Within the corporate world ideas follow a similar fate. Entrepreneurs, inventors, innovators may start up companies that succeed, but they are more likely to fail for lack of support. Their ideas can continue though. Microvision, a story stock I mention frequently, is well-known for having many good ideas. Their ideas for electronic displays are so positively disruptive that they could redefine the industry. Yet, the company is probably going to undergo a reverse split to avoid delisting (Splitting Stocks) because they don’t have the cash position and the subsequent stock price to maintain full listing on the NASDAQ. An entire suite of their ideas for another technology (electro-optical switching and organic materials) was spun off into another company, Lumera, which was bought and merged with another company, GigOptix (GGOX.OB), which is now producing profits from those idea. Microvision doesn’t benefit from the success. They settled for the cash from selling the stock back when they were in a crunch. Reach back far enough and there are inventors that preceded all of the companies that may only benefit from their initial cash payout, or maybe only from a sense of satisfaction that their ideas are being pursued. At least within the investing world I can track these stocks and invest in them, but those investments are swung by the cash, or lack of cash, that the companies experience prior to becoming profitable.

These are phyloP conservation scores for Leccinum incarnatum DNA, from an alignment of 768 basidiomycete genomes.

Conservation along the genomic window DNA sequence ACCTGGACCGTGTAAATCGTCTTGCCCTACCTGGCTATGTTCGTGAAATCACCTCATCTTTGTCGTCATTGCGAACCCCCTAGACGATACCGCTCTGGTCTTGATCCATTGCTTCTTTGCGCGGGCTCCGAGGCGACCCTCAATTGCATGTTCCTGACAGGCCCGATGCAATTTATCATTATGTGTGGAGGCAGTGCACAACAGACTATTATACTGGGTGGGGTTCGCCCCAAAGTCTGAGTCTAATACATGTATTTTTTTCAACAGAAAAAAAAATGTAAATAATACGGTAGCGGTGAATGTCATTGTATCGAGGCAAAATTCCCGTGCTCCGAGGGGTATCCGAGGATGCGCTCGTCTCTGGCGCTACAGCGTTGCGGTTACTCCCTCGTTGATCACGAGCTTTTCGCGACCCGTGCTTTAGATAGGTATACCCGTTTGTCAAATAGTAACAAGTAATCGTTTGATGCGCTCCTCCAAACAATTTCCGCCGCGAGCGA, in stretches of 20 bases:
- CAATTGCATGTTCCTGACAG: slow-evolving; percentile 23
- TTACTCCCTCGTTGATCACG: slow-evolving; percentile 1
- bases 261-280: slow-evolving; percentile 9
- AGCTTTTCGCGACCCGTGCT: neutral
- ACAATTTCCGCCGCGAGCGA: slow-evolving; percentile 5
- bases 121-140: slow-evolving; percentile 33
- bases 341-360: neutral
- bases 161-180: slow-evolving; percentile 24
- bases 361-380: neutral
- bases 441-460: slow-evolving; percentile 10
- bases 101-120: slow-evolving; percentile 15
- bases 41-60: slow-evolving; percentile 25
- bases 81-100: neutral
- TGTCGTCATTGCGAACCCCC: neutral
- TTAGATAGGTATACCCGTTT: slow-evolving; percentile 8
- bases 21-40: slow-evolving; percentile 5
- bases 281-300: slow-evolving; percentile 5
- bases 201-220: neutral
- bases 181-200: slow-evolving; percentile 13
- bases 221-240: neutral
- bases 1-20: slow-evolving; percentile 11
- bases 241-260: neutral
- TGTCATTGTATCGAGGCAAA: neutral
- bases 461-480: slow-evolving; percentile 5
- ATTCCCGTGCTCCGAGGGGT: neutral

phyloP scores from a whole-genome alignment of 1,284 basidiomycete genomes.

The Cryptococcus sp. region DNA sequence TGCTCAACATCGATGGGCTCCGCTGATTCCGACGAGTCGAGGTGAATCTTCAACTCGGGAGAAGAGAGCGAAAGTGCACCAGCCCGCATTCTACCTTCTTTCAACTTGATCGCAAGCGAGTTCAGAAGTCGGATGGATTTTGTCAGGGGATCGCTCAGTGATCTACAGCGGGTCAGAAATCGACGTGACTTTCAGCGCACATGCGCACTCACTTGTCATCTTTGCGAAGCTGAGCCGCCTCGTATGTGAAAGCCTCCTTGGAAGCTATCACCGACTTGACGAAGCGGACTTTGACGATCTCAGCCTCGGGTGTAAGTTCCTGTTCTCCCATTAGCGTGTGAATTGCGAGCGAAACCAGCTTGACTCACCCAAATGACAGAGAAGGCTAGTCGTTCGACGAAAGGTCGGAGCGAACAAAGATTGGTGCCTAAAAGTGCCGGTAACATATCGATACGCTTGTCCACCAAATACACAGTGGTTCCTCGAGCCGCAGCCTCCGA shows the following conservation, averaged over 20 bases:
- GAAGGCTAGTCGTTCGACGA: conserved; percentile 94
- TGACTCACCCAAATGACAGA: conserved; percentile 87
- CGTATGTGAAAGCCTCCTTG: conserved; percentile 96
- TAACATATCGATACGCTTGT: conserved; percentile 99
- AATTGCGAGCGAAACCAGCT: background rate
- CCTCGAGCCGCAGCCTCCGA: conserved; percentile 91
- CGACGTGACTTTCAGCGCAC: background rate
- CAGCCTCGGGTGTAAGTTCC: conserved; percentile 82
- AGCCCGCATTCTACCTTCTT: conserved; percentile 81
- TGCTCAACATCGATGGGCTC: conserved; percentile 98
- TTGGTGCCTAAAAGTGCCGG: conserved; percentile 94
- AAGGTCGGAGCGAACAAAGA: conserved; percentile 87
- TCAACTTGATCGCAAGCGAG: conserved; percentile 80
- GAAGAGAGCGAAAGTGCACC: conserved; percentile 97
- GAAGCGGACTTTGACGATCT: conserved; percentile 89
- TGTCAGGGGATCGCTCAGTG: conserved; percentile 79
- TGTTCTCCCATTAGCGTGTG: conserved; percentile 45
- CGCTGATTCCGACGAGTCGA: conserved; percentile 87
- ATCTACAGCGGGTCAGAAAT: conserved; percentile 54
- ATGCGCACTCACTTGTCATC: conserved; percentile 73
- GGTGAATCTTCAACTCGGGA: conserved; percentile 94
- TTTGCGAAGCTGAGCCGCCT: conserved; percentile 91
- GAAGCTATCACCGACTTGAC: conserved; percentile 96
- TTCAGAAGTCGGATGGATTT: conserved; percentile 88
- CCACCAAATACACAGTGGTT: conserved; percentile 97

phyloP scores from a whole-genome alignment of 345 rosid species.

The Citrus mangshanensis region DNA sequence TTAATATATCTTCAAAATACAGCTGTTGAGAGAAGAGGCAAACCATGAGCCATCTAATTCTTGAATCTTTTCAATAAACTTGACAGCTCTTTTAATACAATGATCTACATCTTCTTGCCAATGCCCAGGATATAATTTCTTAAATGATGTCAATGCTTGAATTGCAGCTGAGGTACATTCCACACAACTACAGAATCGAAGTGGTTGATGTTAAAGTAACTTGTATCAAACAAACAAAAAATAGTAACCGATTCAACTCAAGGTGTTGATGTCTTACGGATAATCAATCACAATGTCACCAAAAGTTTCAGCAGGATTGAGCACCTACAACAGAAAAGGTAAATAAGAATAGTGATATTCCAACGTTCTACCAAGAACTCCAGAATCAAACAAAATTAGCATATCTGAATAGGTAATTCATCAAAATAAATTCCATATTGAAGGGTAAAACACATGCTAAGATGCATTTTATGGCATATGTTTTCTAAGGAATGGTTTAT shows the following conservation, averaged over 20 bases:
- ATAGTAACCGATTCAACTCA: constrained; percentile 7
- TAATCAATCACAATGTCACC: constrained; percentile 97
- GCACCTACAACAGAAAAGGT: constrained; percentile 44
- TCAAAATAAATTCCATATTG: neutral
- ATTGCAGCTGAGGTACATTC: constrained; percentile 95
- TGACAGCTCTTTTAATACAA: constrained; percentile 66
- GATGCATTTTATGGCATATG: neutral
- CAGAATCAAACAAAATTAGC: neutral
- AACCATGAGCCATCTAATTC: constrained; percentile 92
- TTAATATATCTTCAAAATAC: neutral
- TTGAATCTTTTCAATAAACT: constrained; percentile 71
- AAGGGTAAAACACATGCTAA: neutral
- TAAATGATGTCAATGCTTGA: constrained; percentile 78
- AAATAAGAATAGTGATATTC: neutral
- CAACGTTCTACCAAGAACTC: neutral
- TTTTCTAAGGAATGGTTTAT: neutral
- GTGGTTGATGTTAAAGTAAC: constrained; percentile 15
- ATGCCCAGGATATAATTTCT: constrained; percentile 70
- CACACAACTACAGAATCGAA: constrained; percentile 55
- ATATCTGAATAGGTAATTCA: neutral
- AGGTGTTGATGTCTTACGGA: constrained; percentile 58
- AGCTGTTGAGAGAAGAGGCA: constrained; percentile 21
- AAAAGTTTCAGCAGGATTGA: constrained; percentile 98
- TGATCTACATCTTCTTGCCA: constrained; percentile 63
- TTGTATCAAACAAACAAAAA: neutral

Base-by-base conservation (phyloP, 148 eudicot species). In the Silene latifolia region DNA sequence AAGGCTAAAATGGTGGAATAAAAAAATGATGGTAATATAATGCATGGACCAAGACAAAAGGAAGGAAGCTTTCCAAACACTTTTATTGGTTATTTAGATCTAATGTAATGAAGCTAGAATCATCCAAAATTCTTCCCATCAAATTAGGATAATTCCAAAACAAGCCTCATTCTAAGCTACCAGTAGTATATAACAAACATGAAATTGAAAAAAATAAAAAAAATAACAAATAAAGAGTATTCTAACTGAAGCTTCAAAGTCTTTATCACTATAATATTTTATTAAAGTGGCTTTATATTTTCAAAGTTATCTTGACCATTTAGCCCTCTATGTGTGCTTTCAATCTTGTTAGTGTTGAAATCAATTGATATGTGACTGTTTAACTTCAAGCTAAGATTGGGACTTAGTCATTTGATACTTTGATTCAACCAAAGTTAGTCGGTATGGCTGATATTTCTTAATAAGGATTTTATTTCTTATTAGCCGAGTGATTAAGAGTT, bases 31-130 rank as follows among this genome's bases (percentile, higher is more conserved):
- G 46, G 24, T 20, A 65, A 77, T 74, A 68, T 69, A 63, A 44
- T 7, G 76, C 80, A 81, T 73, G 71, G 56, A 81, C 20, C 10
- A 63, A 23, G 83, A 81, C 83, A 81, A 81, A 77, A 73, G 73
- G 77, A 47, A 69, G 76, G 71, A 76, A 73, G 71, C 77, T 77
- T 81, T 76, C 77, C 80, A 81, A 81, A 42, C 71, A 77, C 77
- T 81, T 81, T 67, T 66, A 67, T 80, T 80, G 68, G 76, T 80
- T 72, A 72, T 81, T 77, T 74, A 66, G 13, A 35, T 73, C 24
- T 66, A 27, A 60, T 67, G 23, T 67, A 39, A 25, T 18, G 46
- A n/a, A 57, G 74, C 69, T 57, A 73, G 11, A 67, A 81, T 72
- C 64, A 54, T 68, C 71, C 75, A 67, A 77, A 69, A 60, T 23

It happens in government as well. Legislation is passed with politician ceremonies, but I recall learning that civil rights, women’s suffrage, and abolition were initiated by citizen activists. Yes, they may be mentioned at the ceremonies, but the beneficiary is usually society and the politician with the pen. The people who did the work try to pay the rent with thanks.

Our society is imperfect. No surprise. Yet I am encouraged because we are getting closer to appreciating people for what they do and when they do it. Five hundred years ago great efforts would rarely be recorded. Now it is at least possible to trace back to origins and originators. Historically, most creative and productive people can be too busy creating and being productive to spend time getting noticed. The few that were paid well enough may have been lucky, or very aware that it would unlikely for anyone else to do that for them. Of course, some were simply self-centered and totally devoid of humility. Fifty years from now it may be impossible to totally lose sight of who deserves the credit because everything is being recorded and made searchable.

Whitney Houston’s death and subsequent sales have made me reflect on thanking and acknowledging the people who are here now. Of course, not everyone is an artist. Money isn’t everything. And sometimes a compliment is enough, and more than they’ve ever received. What an interesting way to look at the day, “Today I’m going to hand out a reward. I wonder who gets it?”

About Tom Trimbath

real estate broker / consultant / entrepreneur / writer / photographer / speaker / aerospace engineer / semi-semi-retired More info at: https://trimbathcreative.net/about/ and at my amazon author page: http://www.amazon.com/-/e/B0035XVXAA